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Newcastle Metro Area For Newcastle, N Tyneside, Gateshead, S Tyneside, South Northumberland



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Old April 6th, 2014, 08:28 PM   #381
sirfreelancealot
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Quote:
Originally Posted by anonymous1 View Post
Glass up the sides of the road, leaving the walkway on each side open as they are, then use the inside to host events. Maybe put in some exhibits about the river's history and the history of quayside etc.

Then when there isn't an event, just use it as an enclosed public space. Maybe have a small coffee shop in it, a small bookshop perhaps. Something that gives the bridge a year-round use for the public. A garden on the top would be pretty cold and windy at times, so having public space underneath too would make it a really good place to visit all the time.
So, not just a linear park but a kind of 'cultural bridge' which in a way could turn the metaphorical into something tangible. Maybe this is just the thing to get more people across to Gateshead and more confidence for investment in the town centre, as well a that part of Newcastle.

I sense an 'open source' generated concept in the making.
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Old April 13th, 2014, 08:56 PM   #382
Ken O'Heed
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Swing Bridge over Tyne getting a repaint, status on 13/04/14

Following up on posts of recent days (this thread post #367 onwards) about the scaffolding at mid point of the bridge these pictures by myself Sunday 13/04/14 from various locations in period approx 1130 - 1145 explain the situation

Pyeroy Ltd (from Dunston) are doing a "repaint" of the Swing Bridge however they are not doing the work to the same specification as they recently carried out on the Forth Rail Bridge - "everything going back to bright metal"

Assume that the grey paint is primer/undercoat - wonder whether the same red finish colour as now is to be applied as finish coat?

















Looking at the "woodwork" it seems that some maintenance work is needed in the future





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Last edited by Ken O'Heed; April 13th, 2014 at 11:08 PM.
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Old April 15th, 2014, 10:41 AM   #383
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They need to place a revised height limit sign on the swing bridge with the scaffolding now reducing the distance.
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Old April 15th, 2014, 11:13 AM   #384
Steve Ellwood
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They need to place a revised height limit sign on the swing bridge with the scaffolding now reducing the distance.
That could cause a problem as some high sided vehicles do cross the Swing Bridge.

Some shots taken last night from the High Level Bridge of the ongoing paint work being carried out of the Swing Bridge.








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Old April 15th, 2014, 01:15 PM   #385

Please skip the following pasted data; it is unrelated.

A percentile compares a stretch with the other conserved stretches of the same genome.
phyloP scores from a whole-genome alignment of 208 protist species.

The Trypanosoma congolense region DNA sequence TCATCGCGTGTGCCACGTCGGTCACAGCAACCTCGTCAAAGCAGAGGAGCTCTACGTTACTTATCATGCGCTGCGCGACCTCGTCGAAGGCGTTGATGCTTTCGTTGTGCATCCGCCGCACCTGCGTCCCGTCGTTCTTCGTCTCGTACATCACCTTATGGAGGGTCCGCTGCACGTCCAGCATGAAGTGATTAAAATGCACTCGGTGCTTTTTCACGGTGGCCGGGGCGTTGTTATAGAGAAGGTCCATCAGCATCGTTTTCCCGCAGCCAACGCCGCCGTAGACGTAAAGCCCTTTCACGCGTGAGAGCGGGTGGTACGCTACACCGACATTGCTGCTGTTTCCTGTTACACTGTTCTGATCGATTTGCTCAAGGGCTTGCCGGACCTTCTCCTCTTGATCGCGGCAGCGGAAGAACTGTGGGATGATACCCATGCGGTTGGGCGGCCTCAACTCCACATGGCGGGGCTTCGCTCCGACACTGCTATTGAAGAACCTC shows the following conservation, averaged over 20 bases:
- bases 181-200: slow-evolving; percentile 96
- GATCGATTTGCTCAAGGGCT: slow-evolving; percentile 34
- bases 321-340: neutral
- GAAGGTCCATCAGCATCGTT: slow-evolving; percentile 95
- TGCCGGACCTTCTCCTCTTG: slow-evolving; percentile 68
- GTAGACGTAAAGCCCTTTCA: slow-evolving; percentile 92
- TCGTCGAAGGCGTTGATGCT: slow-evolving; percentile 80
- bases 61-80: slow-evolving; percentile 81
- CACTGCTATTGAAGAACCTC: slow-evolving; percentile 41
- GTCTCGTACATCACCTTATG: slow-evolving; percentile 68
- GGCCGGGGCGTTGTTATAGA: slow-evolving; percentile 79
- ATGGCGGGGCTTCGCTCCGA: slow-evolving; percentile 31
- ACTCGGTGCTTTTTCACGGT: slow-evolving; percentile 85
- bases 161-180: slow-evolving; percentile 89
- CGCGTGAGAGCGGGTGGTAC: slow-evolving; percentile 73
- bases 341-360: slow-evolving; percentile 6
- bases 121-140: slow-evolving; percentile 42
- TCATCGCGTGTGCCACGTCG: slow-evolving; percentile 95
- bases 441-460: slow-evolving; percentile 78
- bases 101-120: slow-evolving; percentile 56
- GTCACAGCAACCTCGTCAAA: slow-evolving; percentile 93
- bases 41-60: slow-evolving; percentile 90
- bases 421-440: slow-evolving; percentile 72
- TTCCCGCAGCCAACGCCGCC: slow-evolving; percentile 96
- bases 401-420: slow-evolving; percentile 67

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I've sent an email to NCC and Pyeroy just in case. It would be a right mess if someone was to hit it.
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Old Today, 11:05 AM   #386
Steve Ellwood
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Wylam Bridge - On This Day In History 25th April 1836

This small piece comes from Thomas Fordyce's Local Records for this day in history, 25th April 1836:

"The bridge across the Tyne at Wylam was formally opened. It is of wood, supported by stone pillars and was built by subscription. It affords great accommodation, being passable by both foot passengers and carriages, for which a small toll is charged."

This information from Wikipedia @ http://en.wikipedia.org/wiki/Wylam_Bridge

The River Tyne at Wylam has been forded for a very long time but because of the industrial revolution in Great Britain, a more suitable method of crossing the river at this point was required to link the ironworks on the north bank with the railway on the south bank so that goods could be taken to Newcastle upon Tyne and other parts of the country. At this time there was a waggonway on the north bank but it only went as far as Lemington. In 1836 a bridge was built over the river constructed from timber sections supported on stone piers, carrying road traffic and a waggonway. In 1897 the bridge ceased to be used for carrying the waggonway because of the construction of Wylam Railway Bridge. In the same year the bridge was strengthened by being reconstructed using steel. A couple of years later in 1899 a new toll house was built on the north side of the bridge, although the original toll house on the south side still stood up until 1960. The toll for pedestrians to cross the bridge was one penny but in 1936 an opposition to the tolls led to their acquisition by Northumberland County Council. The bridge was strengthened again during World War II in 1942 so that tanks and other heavy military vehicles could use it. Improvements to the bridge continued in the 1950s when two piers were replaced because of erosion and in 1959 when the bridge was widened to 24 ft (7.3 m). Improvements continued as recently as 2007, when the railings were strengthened following a fatal car crash in which three people died.

This image courtesy of SteveT on Panoramio @ http://www.panoramio.com/photo/21226880

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